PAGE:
In recent years, Brook Andrew has respectfully placed his personal archive centre stage, creating installations that challenge conventional ideas about history, identity and race.
The Right to Offend is Sacred, his current solo exhibition at the National Gallery of Victoria, is, he says ‘an entire installation’ incorporating books, magazines, objects, photographs and postcards from his archive.
SPIN is different. It’s my hand in all the works. My drawings, paintings, pastings, movement … It has connections to some of the works at the National Gallery of Victoria but is, once again, defending the rights of alternative or invisible histories and narratives.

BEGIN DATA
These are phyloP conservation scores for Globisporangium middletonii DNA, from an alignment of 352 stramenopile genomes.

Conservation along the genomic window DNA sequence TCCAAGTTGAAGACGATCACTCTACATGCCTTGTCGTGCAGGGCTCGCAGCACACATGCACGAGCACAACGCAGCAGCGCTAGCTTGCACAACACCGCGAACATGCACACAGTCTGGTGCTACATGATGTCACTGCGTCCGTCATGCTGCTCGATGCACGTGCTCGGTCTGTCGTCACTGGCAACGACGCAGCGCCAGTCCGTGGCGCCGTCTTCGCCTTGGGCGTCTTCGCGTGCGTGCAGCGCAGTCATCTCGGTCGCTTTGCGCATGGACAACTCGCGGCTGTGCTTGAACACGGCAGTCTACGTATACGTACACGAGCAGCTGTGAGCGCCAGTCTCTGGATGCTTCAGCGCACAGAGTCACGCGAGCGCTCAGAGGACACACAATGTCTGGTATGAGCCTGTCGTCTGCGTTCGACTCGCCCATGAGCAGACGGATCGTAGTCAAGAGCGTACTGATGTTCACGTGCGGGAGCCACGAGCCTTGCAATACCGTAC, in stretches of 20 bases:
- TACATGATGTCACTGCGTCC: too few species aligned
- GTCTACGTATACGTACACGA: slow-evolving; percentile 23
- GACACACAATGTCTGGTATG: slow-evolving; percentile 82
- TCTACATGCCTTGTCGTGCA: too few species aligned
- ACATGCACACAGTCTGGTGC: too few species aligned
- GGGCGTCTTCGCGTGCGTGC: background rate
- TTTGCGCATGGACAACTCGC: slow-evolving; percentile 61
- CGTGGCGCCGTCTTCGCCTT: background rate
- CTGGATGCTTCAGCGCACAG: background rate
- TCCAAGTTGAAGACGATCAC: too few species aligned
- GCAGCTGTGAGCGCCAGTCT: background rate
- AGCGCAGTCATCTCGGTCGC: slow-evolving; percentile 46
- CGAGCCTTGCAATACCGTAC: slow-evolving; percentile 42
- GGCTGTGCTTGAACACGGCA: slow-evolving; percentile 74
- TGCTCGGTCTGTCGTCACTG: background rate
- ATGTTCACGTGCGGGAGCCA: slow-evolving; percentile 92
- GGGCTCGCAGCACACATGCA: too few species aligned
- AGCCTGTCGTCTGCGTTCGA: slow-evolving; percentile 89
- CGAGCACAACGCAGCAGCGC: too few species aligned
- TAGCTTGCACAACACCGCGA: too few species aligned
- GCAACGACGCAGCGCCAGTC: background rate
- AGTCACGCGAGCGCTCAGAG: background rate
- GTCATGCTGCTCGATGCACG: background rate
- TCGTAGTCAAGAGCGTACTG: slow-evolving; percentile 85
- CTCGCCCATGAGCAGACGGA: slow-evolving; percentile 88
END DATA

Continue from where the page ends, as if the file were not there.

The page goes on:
Embracing what he sees is an ongoing repetition of dominant narratives, Brook Andrew’s SPIN has an urgent and forceful rhythm. It asserts itself across nine new works in sweeping metallic brush strokes, theatrical draping, neon, fluorescent colours and bleeding, weeping paint. Images and fragments from his archive are circled, underlined and woven into very physical works signalling a new ‘hands on’ direction in his art.
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